DO YOU KNOW HOW TO PONY, LIKE BONY MORONIE?. Thanks to folks like Patti Smith, the true teen spirit of rock n roll was still chipping away at the god-awful rock mainstream of the early to mid-70s.
SAVIOURS: JOHNNY • TOMMY • JOEY • DEE DEE. It's 1976 and the Ramones are GO on the albums front, generating steam heat, pulsating to the back beat. In Britain, the Sex Pistols have released their explosive debut single, declaring themselves to be the anti-christ, they are here to destroy Eagles and overthrow Queen. This is a two-pronged attack from both sides of the Atlantic. The explosion may only be underground, but this is THEE big bang. Scenes and ‘zines burst into life all over the western world; the D.I.Y. ethics of which will continue to reverberate into the next century. As well as Ramones, the New York scene is represented by fine long-players from the Patti Smith Group and Blondie. From Massachusetts, Jonathan Richman and The Modern Lovers deliver their long-awaited debut LP - it was a case of waiting four years and two coming along at once.
DEATH TO THE SEX PISTOLS. “More feared than Russian Communism”, Britain's Punk Rock movement – which essentially consisted of energetic adolescents with spiky hair and ripped jeans who were out for a laugh – were public enemy #1 in Britain ‘77.
MASCHINEN MÄNNER SIND NUMMER EINS!. Why put yourself through the hassle and boredom of album-launch photo-shoots when pretend-robots can do the job just as well? The Kraftwerk futurists from Dusseldorf dared to be different in many different ways, and this set them apart from the stars of yesterday and today. In 1978, they were at the peak of their mighty powers, capping a phenomenal 18 months for this most visionary of groups.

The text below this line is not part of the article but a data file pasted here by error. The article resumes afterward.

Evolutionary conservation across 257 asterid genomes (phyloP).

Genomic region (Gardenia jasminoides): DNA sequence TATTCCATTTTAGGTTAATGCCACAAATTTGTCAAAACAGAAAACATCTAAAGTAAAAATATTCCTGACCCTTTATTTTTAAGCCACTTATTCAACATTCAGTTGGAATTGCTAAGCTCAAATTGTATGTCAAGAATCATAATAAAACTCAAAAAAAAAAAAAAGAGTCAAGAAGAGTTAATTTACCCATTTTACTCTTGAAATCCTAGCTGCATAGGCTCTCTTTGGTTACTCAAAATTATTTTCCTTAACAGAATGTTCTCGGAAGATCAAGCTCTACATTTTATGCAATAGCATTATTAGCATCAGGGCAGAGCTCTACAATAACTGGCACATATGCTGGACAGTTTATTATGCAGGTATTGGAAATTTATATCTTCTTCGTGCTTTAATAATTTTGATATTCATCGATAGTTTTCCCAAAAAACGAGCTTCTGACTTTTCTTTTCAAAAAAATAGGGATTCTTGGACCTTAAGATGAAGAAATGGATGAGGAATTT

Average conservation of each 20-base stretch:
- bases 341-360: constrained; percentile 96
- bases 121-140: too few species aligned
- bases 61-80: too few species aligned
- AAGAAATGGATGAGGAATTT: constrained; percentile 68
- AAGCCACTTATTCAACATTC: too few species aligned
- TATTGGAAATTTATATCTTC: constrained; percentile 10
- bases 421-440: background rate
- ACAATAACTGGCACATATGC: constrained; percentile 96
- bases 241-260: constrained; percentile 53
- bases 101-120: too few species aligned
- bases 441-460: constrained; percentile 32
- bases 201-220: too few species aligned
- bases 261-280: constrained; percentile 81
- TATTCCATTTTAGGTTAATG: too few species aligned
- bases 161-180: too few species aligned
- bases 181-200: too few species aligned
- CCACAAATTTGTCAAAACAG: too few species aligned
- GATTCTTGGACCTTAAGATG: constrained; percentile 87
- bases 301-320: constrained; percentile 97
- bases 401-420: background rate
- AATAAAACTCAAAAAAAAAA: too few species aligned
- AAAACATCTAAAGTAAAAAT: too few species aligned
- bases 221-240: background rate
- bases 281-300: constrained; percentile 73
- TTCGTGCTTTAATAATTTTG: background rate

ENGLAND'S DREAMING. The so-called “British Invasion” of ’64 was a little bit of slap and tickle in comparison to the gigantic power-shift of the late 1970s, although the British scene was, at this time, largely Eurocentric. After the big-bang of ’76, there was absolutely no doubt as to where the alt-music strengths now lay. London had become well established as thee Jukebox Rebel hotspot in recent times, and remained so in 1979, albeit with some real heavyweight competition from Manchester.
STRAIGHT OUTTA CAMDEN. This was the year that Tommy McGloin and his combo – El Thommo, Bedders, Woody, Chrissy Boy, Chas, Suggs and Monsieur Barso – truly cemented their status as all-time legends of the British music scene. Not too far behind were Adam and The Ants, The Fall and Joy Division, as London and Manchester retained their grip as the leading hot spots.
WHA’PPEN BIRMINGHAM?. In comparison to recent years, it's not the strongest year for Jamaican Reggae, and the death of Bob Marley in May, aged 36, is a monumental loss to the world in general. Birmingham, England, is a hotbed of vitality in the genre however; a number of groups exist underground, but The Beat and UB40 rise as the standard bearers, each delivering career-best classics as working class discontent and race riots scar Britain in 1981. 2-Tone is on the wane already, but Madness continue to evolve and are looking good to outlast the fashion.
THE ASCENSION OF THE HIP PRIEST AND KAMERADS. Like a preacher possessed, Mark E. Smith cajoled his double-drumming troops into new territories, unleashing another unorthodox Fall masterpiece, much to the great bemusement of the world at large. Although a completely different beast, much the same could be said of Laurie Anderson this year; what fun to see the avant-garde go over-ground.